##### My Notes

##### Categories

This consists of two parts (and a solution, which is linked below under "Related Resources", but for which you will need a faculty privileges): a primer for students (best if handed out prior to class so that students can read it beforehand, or delivered in pre-lecture format) and a worksheet. The worksheet is designed to be done in small groups with assistance from an instructor. In very large classes, in which the instructor cannot circle amongst the groups, the instructor can work through each example after the groups have a few minutes to work the problem on their own.

The idea is for the students to learn to "count to 18" by figuring out their *own *rules, given that the compounds are 18 (or 16) electron compounds rather than *telling* them the rules for various ligands.

Omitted from this worksheet are the more complex cases: compounds with metal-ligand multiple bonds and nitrosyls, since these are often handled later in the organometallics unit by many instructors and since instructors and textbooks differ in their treatment of these ligands.

Attachment | Size |
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18ElectronRulePrimer.doc | 64.5 KB |

18ElectronRulePrimer.pdf | 97.81 KB |

18ElectronGuidelineWorksheet.pdf | 204.53 KB |

18ElectronGuidelineWorksheet.doc | 353 KB |

Students will be able to determine d^{n} electon counts, oxidation states, and overall electron count for most organometallic complexes.

Students will be able to explain the rationale behind the counting schemes and to articulate the pros and cons of each method.

Students will be able to identify and become familiar with a number of common ligands without time being specifically dedicated to a survey of these ligands.

Students. Implements of writing.

See above.

#### Evaluation

I primarily evaluate this by circling the room and watching them grow in ability to assign electron counts and justify their methods in their own words. They get pretty good at it by the end. In addition, I later progress to talking about catalytic cycles, and ask them to do electron counts for each species in several catalytic cycles. I can tell how well they've internalized these skills by their ability to approach these new problems.

As long as groups are chosen by the instructor (such that there is a range of ability in each group), most students are able to work through the problems successfully. Students seem to have the most difficulty with the very beginning, in which they have to do their "first electron count" and oxidation state/d-electron configuration count.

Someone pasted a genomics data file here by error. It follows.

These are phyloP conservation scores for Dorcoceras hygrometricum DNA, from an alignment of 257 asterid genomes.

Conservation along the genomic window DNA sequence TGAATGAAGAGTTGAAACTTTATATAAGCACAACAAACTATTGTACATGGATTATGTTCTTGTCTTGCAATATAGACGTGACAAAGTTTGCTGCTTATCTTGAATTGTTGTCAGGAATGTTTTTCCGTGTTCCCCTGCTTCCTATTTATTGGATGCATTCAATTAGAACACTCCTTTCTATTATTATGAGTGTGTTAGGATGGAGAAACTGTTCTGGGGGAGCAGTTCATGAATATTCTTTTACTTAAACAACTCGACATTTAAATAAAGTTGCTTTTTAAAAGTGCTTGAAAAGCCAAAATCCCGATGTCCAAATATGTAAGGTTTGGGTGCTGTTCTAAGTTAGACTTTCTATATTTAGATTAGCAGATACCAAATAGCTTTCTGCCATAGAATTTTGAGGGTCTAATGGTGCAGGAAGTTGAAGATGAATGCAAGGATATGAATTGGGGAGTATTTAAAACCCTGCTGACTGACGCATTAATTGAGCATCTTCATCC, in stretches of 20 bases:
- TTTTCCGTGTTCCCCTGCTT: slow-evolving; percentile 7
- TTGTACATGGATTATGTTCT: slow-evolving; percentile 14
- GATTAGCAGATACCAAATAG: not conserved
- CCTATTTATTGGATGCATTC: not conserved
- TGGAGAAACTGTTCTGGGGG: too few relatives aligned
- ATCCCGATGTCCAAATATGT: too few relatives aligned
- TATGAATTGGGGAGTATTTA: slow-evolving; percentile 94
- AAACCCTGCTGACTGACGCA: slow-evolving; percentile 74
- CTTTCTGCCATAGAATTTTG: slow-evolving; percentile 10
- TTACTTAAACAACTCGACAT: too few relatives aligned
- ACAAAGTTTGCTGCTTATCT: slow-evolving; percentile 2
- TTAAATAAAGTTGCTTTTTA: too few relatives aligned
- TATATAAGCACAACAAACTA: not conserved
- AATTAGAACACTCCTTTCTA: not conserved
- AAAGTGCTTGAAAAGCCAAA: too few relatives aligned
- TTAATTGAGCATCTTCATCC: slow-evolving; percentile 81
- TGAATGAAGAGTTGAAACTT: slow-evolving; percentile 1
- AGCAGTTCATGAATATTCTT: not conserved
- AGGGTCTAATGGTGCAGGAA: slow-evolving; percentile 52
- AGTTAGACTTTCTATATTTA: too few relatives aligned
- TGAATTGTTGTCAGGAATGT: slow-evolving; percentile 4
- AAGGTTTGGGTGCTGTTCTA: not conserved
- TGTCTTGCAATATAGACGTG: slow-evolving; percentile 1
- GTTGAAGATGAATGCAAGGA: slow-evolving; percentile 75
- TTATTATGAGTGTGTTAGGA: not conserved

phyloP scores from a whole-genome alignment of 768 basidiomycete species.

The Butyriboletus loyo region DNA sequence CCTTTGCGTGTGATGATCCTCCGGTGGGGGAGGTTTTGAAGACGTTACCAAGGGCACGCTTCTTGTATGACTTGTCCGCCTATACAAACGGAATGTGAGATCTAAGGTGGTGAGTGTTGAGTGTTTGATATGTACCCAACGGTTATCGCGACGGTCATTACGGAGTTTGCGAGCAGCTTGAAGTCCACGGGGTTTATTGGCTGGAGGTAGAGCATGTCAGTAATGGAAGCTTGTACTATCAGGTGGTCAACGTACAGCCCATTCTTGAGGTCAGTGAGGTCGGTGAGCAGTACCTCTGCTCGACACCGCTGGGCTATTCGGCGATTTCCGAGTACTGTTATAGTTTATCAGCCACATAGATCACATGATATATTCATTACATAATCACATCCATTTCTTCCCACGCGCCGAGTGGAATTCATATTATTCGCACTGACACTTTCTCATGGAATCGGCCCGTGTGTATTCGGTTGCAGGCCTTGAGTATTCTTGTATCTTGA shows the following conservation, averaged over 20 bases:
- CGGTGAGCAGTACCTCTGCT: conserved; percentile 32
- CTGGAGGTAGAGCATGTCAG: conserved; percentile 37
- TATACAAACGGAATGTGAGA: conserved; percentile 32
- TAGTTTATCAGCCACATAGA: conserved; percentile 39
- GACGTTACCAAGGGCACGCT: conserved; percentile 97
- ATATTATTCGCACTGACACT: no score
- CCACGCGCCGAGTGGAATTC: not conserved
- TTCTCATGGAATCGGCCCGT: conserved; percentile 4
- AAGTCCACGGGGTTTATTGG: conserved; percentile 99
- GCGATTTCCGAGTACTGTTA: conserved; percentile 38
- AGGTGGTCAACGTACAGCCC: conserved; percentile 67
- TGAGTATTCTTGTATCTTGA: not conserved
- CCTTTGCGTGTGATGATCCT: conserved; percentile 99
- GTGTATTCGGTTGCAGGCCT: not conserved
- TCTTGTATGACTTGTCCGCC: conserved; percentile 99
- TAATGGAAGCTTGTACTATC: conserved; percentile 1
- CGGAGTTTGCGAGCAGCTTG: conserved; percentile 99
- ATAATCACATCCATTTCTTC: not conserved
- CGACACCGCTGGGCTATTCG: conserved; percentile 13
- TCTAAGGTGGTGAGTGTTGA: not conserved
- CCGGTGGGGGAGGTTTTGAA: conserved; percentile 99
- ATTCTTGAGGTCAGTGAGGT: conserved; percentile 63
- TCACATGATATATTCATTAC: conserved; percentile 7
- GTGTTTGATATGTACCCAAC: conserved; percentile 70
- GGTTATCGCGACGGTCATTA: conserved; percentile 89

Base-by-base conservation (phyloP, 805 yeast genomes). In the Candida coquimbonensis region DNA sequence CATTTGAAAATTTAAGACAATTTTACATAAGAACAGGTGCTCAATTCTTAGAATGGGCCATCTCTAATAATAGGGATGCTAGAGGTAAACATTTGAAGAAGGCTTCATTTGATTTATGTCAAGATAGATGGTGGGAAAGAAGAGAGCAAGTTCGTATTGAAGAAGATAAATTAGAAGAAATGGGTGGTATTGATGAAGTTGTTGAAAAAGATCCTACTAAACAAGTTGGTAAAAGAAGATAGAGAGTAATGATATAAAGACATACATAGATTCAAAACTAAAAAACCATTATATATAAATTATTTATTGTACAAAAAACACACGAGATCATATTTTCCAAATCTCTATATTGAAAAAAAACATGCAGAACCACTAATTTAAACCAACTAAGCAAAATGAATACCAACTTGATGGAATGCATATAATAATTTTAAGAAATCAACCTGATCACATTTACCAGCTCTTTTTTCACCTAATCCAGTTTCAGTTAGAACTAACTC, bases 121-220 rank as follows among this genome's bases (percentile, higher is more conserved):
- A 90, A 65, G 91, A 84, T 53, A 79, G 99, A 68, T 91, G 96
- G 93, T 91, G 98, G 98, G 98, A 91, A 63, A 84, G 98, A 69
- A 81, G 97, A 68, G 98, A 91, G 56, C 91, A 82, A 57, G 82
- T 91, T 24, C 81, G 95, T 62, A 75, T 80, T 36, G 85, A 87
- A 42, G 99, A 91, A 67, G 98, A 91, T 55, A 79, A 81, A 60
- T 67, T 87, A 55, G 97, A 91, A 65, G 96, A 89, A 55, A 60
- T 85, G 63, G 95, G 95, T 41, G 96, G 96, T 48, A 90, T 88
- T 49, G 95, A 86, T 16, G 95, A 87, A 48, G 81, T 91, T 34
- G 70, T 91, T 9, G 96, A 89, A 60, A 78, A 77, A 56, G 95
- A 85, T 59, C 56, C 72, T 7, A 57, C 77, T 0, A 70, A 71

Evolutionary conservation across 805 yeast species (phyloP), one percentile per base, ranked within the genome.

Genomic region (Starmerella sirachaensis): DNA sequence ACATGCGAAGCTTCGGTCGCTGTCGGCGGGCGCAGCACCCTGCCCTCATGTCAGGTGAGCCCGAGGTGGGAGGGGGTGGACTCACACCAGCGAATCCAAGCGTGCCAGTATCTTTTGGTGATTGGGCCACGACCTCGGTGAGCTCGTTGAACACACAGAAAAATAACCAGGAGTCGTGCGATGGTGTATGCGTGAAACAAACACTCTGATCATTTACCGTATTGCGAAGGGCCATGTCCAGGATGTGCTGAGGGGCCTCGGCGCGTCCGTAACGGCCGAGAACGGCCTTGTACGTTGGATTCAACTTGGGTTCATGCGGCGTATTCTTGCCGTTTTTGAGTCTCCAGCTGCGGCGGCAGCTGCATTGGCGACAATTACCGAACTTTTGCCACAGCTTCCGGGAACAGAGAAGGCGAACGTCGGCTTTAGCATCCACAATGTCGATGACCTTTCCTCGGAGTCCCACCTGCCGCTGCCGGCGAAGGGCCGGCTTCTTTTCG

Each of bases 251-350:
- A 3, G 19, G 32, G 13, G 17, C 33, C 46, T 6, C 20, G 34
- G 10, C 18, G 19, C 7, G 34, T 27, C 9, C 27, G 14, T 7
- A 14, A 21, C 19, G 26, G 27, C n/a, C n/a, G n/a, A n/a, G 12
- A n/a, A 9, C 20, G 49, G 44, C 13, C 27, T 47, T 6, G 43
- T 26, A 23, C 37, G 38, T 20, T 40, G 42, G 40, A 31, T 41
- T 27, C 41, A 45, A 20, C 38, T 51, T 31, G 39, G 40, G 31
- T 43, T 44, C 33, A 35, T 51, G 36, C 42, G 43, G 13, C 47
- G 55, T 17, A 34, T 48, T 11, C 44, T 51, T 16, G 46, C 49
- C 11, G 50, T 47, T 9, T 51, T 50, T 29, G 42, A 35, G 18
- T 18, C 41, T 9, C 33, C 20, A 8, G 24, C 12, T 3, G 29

However, most groups need *some* assistance at some point in the worksheet (some at several places), so it really is best to either constantly "check in" and work through the problem on the screen (best for large classes) or provide helpful hints and let each group work at its own pace (for small classes).

If the students are unable to complete the worksheet in time, it can be completed for homework.

This looks great, Scott! I really like the way the worksheet guides the students, with a short explanation about the complex and a table that leads them through the counting. And I like the fact that the students have to count electrons "both ways." I will definitely use this next time I teach inorganic!

I used this in Inorganic II this semester. It saved me when I was mixing up the two methods myself.

Sheila SmithAssociate Professor of ChemistryUniversity of Michigan- Dearborn313-583-6399(office)734-788-8144 (cell)

I teach this method almost exactly the same exact way you do. I have a similar handout which I will post and link back to here. Generally, most students work through the examples I provide and don't have any problems. The hardest part I have found is for students to recognize which ligands are X's and which are L's.

Adam

I have used this as a handout for when I had to be gone to a conference. I used the "Shark Tank" method - no introduction other than "here's your assignment for when I'm gone". It was very successful. I had to help them with a few of the concepts, but overall a great assignment.

Can anyone (Nancy) explain why [Fe(CO)

_{4}]^{-}is drawn in what appears to be a see-saw geometry on question 1 on the worksheet? I have used this worksheet before, but today I noticed that the geometry was significantly different from the tetrahedral geometry that I expected. I thought perhaps this was an organometallic thing that I just didn't know, so I looked and found this paper: http://dx.doi.org/10.1021/ja00446a022. The widest C-Fe-C angle they mention is 154.7° when Cd^{2+}is the counterion, but the angles are close to 109° when the counterion is K^{+}or Na(crypt)^{+}. Is there a story here? Or is this really just chemdraw?Above notwithstanding, I also like this worksheet because it does a good job helping students learn to identify L and X ligands for themselves rather than memorizing a bunch of rules. In their preclass responses (JiTT) for this section, my students cry out for practice, and this worksheet answers the call.

I may be the first person ever to get through the entire primer, but today my students noticed that the Ni allyl dimer (or dimmer?) in the last problem, has the formula of allyl given as C

_{3}H_{3}-. Double checked with Nancy and this is, indeed, an error. (What?!! I'm a bioinorganic chemist, what do I know?)I made a pencast to correct the issues that we had in class. Happy to share, but that doesn't seem to be allowed on a comment

I used some of the practice problems today as well as Adam's one-page intro. It worked well - a good progression of difficulty. Thanks, Nancy and Adam!

We totally need the CBE version of this. Maybe the next time someone teaches electron counting, they could assign students to do that! In the mean time, there are some great CBE resources already on VIPEr.